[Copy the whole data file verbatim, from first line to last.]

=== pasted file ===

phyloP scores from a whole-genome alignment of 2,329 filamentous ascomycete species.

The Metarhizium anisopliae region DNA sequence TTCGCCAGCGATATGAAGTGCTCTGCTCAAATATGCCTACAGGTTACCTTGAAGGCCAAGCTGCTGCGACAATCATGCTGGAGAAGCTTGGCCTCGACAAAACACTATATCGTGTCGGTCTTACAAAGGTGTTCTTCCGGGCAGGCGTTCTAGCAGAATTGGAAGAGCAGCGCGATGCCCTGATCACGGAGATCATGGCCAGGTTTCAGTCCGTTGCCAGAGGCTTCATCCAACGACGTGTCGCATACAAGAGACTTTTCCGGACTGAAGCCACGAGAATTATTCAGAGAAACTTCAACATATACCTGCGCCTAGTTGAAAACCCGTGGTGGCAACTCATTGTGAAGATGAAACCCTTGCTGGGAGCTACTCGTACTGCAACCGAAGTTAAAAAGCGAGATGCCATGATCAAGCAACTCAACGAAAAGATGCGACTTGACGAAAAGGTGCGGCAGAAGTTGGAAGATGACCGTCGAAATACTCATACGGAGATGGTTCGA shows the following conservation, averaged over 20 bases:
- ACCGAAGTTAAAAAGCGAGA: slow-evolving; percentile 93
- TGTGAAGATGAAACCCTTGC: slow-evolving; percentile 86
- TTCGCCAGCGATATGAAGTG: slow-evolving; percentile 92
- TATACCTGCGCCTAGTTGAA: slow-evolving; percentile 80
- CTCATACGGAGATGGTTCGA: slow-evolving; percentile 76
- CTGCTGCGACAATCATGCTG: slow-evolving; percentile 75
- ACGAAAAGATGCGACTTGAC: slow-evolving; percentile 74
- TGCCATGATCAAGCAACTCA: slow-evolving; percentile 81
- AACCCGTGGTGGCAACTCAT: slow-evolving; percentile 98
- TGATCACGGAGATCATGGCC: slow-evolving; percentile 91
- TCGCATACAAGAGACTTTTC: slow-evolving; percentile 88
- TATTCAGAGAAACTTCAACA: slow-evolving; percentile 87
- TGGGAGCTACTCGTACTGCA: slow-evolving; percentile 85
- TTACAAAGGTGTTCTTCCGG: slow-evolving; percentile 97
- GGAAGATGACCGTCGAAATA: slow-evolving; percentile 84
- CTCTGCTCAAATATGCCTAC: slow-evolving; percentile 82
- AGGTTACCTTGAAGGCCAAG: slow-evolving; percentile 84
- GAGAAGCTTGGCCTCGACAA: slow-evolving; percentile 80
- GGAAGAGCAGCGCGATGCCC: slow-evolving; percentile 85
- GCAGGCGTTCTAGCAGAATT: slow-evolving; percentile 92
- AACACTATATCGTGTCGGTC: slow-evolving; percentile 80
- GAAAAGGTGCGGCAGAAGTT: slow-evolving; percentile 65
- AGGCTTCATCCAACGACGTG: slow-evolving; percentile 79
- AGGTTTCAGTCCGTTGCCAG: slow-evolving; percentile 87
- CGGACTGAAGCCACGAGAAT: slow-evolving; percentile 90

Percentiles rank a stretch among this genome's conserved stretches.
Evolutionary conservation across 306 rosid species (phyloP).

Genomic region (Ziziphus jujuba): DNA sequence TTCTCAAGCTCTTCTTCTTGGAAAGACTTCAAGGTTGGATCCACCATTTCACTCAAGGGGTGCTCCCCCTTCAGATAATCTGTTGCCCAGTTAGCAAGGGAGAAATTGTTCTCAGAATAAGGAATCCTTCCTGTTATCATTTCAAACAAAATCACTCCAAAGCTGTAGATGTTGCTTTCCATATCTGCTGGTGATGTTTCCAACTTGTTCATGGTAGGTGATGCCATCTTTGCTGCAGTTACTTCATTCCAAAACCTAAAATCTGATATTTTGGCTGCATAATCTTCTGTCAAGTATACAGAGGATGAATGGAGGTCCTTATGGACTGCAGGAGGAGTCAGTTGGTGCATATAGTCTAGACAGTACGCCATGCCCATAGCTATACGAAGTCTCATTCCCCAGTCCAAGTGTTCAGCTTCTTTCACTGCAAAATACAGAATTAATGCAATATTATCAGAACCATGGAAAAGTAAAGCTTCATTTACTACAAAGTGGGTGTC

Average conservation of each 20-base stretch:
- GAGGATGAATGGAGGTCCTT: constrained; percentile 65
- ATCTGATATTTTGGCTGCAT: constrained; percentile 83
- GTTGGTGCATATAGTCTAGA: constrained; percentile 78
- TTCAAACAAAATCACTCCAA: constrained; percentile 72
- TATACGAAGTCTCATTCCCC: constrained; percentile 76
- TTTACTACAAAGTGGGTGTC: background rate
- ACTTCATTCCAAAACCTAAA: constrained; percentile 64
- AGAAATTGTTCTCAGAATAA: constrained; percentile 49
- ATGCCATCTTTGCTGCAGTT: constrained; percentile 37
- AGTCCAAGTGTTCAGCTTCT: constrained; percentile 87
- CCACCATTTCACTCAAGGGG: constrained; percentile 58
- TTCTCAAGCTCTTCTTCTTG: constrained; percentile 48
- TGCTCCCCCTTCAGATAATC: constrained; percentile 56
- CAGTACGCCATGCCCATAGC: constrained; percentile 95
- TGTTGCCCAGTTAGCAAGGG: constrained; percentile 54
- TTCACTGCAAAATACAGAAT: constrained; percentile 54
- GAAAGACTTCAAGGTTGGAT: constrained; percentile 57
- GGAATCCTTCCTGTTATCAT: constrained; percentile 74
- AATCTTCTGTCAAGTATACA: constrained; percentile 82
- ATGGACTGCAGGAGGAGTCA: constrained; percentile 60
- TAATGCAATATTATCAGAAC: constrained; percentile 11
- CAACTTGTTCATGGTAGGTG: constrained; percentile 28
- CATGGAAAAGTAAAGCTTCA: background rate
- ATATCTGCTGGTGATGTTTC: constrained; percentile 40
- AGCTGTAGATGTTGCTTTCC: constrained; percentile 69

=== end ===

phyloP scores from a whole-genome alignment of 2,329 filamentous ascomycete species.

The Metarhizium anisopliae region DNA sequence TTCGCCAGCGATATGAAGTGCTCTGCTCAAATATGCCTACAGGTTACCTTGAAGGCCAAGCTGCTGCGACAATCATGCTGGAGAAGCTTGGCCTCGACAAAACACTATATCGTGTCGGTCTTACAAAGGTGTTCTTCCGGGCAGGCGTTCTAGCAGAATTGGAAGAGCAGCGCGATGCCCTGATCACGGAGATCATGGCCAGGTTTCAGTCCGTTGCCAGAGGCTTCATCCAACGACGTGTCGCATACAAGAGACTTTTCCGGACTGAAGCCACGAGAATTATTCAGAGAAACTTCAACATATACCTGCGCCTAGTTGAAAACCCGTGGTGGCAACTCATTGTGAAGATGAAACCCTTGCTGGGAGCTACTCGTACTGCAACCGAAGTTAAAAAGCGAGATGCCATGATCAAGCAACTCAACGAAAAGATGCGACTTGACGAAAAGGTGCGGCAGAAGTTGGAAGATGACCGTCGAAATACTCATACGGAGATGGTTCGA shows the following conservation, averaged over 20 bases:
- ACCGAAGTTAAAAAGCGAGA: slow-evolving; percentile 93
- TGTGAAGATGAAACCCTTGC: slow-evolving; percentile 86
- TTCGCCAGCGATATGAAGTG: slow-evolving; percentile 92
- TATACCTGCGCCTAGTTGAA: slow-evolving; percentile 80
- CTCATACGGAGATGGTTCGA: slow-evolving; percentile 76
- CTGCTGCGACAATCATGCTG: slow-evolving; percentile 75
- ACGAAAAGATGCGACTTGAC: slow-evolving; percentile 74
- TGCCATGATCAAGCAACTCA: slow-evolving; percentile 81
- AACCCGTGGTGGCAACTCAT: slow-evolving; percentile 98
- TGATCACGGAGATCATGGCC: slow-evolving; percentile 91
- TCGCATACAAGAGACTTTTC: slow-evolving; percentile 88
- TATTCAGAGAAACTTCAACA: slow-evolving; percentile 87
- TGGGAGCTACTCGTACTGCA: slow-evolving; percentile 85
- TTACAAAGGTGTTCTTCCGG: slow-evolving; percentile 97
- GGAAGATGACCGTCGAAATA: slow-evolving; percentile 84
- CTCTGCTCAAATATGCCTAC: slow-evolving; percentile 82
- AGGTTACCTTGAAGGCCAAG: slow-evolving; percentile 84
- GAGAAGCTTGGCCTCGACAA: slow-evolving; percentile 80
- GGAAGAGCAGCGCGATGCCC: slow-evolving; percentile 85
- GCAGGCGTTCTAGCAGAATT: slow-evolving; percentile 92
- AACACTATATCGTGTCGGTC: slow-evolving; percentile 80
- GAAAAGGTGCGGCAGAAGTT: slow-evolving; percentile 65
- AGGCTTCATCCAACGACGTG: slow-evolving; percentile 79
- AGGTTTCAGTCCGTTGCCAG: slow-evolving; percentile 87
- CGGACTGAAGCCACGAGAAT: slow-evolving; percentile 90

Percentiles rank a stretch among this genome's conserved stretches.
Evolutionary conservation across 306 rosid species (phyloP).

Genomic region (Ziziphus jujuba): DNA sequence TTCTCAAGCTCTTCTTCTTGGAAAGACTTCAAGGTTGGATCCACCATTTCACTCAAGGGGTGCTCCCCCTTCAGATAATCTGTTGCCCAGTTAGCAAGGGAGAAATTGTTCTCAGAATAAGGAATCCTTCCTGTTATCATTTCAAACAAAATCACTCCAAAGCTGTAGATGTTGCTTTCCATATCTGCTGGTGATGTTTCCAACTTGTTCATGGTAGGTGATGCCATCTTTGCTGCAGTTACTTCATTCCAAAACCTAAAATCTGATATTTTGGCTGCATAATCTTCTGTCAAGTATACAGAGGATGAATGGAGGTCCTTATGGACTGCAGGAGGAGTCAGTTGGTGCATATAGTCTAGACAGTACGCCATGCCCATAGCTATACGAAGTCTCATTCCCCAGTCCAAGTGTTCAGCTTCTTTCACTGCAAAATACAGAATTAATGCAATATTATCAGAACCATGGAAAAGTAAAGCTTCATTTACTACAAAGTGGGTGTC

Average conservation of each 20-base stretch:
- GAGGATGAATGGAGGTCCTT: constrained; percentile 65
- ATCTGATATTTTGGCTGCAT: constrained; percentile 83
- GTTGGTGCATATAGTCTAGA: constrained; percentile 78
- TTCAAACAAAATCACTCCAA: constrained; percentile 72
- TATACGAAGTCTCATTCCCC: constrained; percentile 76
- TTTACTACAAAGTGGGTGTC: background rate
- ACTTCATTCCAAAACCTAAA: constrained; percentile 64
- AGAAATTGTTCTCAGAATAA: constrained; percentile 49
- ATGCCATCTTTGCTGCAGTT: constrained; percentile 37
- AGTCCAAGTGTTCAGCTTCT: constrained; percentile 87
- CCACCATTTCACTCAAGGGG: constrained; percentile 58
- TTCTCAAGCTCTTCTTCTTG: constrained; percentile 48
- TGCTCCCCCTTCAGATAATC: constrained; percentile 56
- CAGTACGCCATGCCCATAGC: constrained; percentile 95
- TGTTGCCCAGTTAGCAAGGG: constrained; percentile 54
- TTCACTGCAAAATACAGAAT: constrained; percentile 54
- GAAAGACTTCAAGGTTGGAT: constrained; percentile 57
- GGAATCCTTCCTGTTATCAT: constrained; percentile 74
- AATCTTCTGTCAAGTATACA: constrained; percentile 82
- ATGGACTGCAGGAGGAGTCA: constrained; percentile 60
- TAATGCAATATTATCAGAAC: constrained; percentile 11
- CAACTTGTTCATGGTAGGTG: constrained; percentile 28
- CATGGAAAAGTAAAGCTTCA: background rate
- ATATCTGCTGGTGATGTTTC: constrained; percentile 40
- AGCTGTAGATGTTGCTTTCC: constrained; percentile 69